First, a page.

In the context of depression, the gut microbiome is a valuable source of serotonin, which helps to reduce anxiety, enhance digestion and optimize nerve function. Depressed individuals and those with chronic illnesses are noted to have altered microbiome profiles[43] as compared to healthy individuals. Depressed behavior and stress are known to have a bi-directional relationship with the health of the gut microbiome[44].

Modern life has led to an increase in the use of antibiotics, disinfectants, pesticides, and other chemical solutions, and a decrease in the use of probiotics. This, along with other factors, has contributed to a decline in the number of bacteria in our guts45]. This can lead to undernutrition, unbalanced metabolism, depression, anxiety, and illness. Western diets tend to be less diverse than non-Western and traditional diets46].

6. Chronic Lifestyle Diseases

Despite advances in disease prevention, chronic lifestyle diseases have become more common in recent decades due to modern lifestyles. Obesity, cardiovascular disease, diabetes, metabolic syndrome, hypertension, and many other related conditions are now more prevalent. Chronic diseases can cause depression[47], and depression can make people more likely to develop chronic diseases[48].

7. Artificial Light, Night Shift Work and Modern Circadian Changes

A whole wing of our metabolism depends upon the day-night cycle that sets the body’s circadian rhythm. Several hormones released in response to either light or dark cues are known as circadian hormones. These ensure that other cellular processes occur “on time.”

Natural sunlight exposure during the day is a requirement for healthy circadian signaling, as is darkness exposure at night. In seasonal affective disorder, altered serotonin status is linked with circadian changes that occur as a result of less sunlight, which promotes depression in the colder, darker seasons.

Our sleep-wake cycle is one example of a bodily function that is regulated by circadian signaling. When circadian signaling is disrupted, sleep quality can decline and people may experience sleep disruptions and trouble falling asleep. Depression, mood swings, and anxiety can also cause or be caused by sleep disruption, which is linked to circadian signaling.[49]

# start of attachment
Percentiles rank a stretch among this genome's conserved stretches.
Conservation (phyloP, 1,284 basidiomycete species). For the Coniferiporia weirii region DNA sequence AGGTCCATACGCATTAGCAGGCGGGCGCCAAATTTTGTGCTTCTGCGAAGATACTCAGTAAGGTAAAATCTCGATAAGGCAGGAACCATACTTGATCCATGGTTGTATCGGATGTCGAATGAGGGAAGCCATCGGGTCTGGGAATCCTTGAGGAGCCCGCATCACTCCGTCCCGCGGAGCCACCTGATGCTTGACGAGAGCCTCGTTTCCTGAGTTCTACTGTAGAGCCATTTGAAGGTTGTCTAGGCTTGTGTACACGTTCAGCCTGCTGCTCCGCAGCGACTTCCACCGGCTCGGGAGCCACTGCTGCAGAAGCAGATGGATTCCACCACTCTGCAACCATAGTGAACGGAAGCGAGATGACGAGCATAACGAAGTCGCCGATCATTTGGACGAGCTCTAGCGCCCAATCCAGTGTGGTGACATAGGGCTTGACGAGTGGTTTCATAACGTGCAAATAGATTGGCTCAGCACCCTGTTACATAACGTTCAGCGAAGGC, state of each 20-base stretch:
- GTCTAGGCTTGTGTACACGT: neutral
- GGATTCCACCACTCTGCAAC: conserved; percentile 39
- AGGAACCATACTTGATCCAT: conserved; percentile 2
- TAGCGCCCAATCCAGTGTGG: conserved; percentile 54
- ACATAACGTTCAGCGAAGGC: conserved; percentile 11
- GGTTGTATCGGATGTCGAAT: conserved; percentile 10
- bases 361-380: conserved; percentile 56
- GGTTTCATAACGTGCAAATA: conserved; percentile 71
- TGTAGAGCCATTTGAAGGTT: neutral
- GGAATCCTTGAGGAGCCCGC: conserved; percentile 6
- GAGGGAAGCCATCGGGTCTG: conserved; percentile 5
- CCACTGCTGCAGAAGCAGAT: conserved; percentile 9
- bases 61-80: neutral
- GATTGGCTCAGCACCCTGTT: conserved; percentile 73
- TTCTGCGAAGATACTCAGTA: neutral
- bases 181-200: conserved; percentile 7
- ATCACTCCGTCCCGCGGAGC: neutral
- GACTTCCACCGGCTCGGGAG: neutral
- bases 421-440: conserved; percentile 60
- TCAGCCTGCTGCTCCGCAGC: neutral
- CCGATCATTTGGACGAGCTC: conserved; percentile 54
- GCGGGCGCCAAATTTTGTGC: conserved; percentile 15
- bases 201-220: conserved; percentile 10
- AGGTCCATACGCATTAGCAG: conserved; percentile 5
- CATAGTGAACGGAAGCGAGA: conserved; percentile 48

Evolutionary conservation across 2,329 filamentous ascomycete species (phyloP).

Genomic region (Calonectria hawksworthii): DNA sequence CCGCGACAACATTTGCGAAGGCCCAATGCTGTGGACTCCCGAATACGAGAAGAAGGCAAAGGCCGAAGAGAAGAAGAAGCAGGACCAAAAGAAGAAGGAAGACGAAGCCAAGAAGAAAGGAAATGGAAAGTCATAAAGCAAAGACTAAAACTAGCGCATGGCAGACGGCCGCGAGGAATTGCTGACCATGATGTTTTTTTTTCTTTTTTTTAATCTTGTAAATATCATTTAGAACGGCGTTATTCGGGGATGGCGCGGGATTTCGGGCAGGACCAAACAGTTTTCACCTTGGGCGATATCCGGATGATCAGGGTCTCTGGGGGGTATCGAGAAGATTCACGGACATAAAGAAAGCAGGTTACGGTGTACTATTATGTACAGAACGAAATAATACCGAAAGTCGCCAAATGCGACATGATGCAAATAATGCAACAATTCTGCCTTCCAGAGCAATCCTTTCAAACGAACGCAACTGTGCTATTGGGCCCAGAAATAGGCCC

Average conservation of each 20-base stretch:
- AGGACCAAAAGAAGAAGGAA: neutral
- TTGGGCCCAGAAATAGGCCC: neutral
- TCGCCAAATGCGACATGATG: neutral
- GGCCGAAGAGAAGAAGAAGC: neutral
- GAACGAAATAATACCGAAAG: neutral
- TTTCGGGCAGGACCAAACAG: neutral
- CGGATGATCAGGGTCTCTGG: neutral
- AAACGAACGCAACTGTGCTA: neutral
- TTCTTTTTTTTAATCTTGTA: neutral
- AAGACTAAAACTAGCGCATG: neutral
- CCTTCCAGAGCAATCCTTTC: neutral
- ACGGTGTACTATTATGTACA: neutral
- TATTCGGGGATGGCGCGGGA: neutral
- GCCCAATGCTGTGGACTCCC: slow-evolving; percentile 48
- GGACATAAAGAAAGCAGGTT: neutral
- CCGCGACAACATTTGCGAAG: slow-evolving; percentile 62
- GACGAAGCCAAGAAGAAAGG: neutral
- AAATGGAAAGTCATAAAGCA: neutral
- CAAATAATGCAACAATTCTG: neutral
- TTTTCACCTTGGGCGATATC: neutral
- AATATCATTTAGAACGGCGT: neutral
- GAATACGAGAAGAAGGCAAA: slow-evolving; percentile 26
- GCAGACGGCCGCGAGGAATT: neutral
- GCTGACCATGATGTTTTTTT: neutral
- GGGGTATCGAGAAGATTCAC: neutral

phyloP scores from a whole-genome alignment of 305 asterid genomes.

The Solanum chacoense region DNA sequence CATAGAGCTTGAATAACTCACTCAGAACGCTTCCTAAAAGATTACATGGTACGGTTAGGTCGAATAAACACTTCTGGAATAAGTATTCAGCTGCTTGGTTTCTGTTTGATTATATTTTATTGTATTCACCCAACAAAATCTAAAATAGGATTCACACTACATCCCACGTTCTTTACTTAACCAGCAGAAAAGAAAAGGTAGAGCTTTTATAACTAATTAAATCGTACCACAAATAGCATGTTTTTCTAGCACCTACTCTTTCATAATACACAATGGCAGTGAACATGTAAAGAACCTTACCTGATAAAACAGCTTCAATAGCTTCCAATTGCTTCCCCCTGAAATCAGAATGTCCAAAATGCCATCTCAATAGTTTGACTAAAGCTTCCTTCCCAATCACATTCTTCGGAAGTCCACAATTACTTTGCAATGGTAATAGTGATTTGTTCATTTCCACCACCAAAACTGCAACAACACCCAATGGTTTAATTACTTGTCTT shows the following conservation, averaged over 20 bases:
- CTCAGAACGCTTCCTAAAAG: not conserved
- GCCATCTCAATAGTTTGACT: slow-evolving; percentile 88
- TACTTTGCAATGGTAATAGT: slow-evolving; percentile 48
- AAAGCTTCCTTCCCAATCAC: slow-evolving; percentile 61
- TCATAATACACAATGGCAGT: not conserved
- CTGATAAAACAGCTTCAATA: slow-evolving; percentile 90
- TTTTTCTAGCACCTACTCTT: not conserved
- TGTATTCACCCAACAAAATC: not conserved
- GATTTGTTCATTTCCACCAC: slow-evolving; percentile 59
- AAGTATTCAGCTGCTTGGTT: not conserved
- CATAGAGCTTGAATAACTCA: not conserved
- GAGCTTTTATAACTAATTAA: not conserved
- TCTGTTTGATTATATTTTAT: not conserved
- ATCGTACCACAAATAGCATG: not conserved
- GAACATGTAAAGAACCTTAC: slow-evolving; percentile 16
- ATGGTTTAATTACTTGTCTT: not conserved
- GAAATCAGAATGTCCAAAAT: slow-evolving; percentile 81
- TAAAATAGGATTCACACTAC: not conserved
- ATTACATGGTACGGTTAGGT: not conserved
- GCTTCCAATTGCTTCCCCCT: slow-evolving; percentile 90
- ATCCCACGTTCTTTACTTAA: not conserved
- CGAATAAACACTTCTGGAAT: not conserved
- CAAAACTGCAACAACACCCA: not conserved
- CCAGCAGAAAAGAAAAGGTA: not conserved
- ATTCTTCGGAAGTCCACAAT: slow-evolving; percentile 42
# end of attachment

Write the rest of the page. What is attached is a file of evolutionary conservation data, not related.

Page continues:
Civilization began to interfere with circadian signaling as soon as artificial light sources were invented. Electricity allowed people to have much brighter environments at night than was previously possible. The effects of bright light exposure at night are particularly evident in night shift workers, who are a well-known population at risk for circadian and sleep disruption.

In addition to room lighting, many electronic devices emit light, including digital screens, cell phones, televisions, and alarm clocks. The light emitted from these artificial sources is not the same as that from natural sources. Light intensity and spectrum can have different effects on health and circadian signaling. Some light spectrums are used in light therapy and can be beneficial for people with mood disorders, especially seasonal affective disorder.


Our bodies are better adapted to a natural environment. As generations pass, our biology is changing in response to modern living conditions. It is important to be aware of the effects of our living environment on our bodies and how modern lifestyle factors can affect us.

Many factors that are often overlooked can contribute to depression and detract from our overall well-being. Social isolation and loneliness are major risk factors, especially for young people. Diets low in nutrients, sedentary living, excessive screen time, exposure to chemicals, and poor social interactions can also promote depression and increase the risk of social isolation.

If you are struggling with these symptoms, try to promote your mental health by improving your diet. Getting enough natural light and exercising may also be helpful. It is also important to make an effort to connect with others, work on improving your relationships, and get adequate social support. If you are completely isolated, it is important to reach out for social help, which can be done through telehealth therapists and online mental health services. Psychotherapy can also be beneficial for those who struggle to maintain healthy relationships and can help to address the underlying causes of anxiety and depression in lonely individuals.

It is important to note that depression is a complex mental health condition that cannot be solely attributed to modern-day living and lifestyle factors. It is essential to consult with medical professionals for an accurate diagnosis and to seek appropriate treatment.

To search for Psychologists in IndiaThailandLondonMalaysia and more, use the Mya Care Search Engine.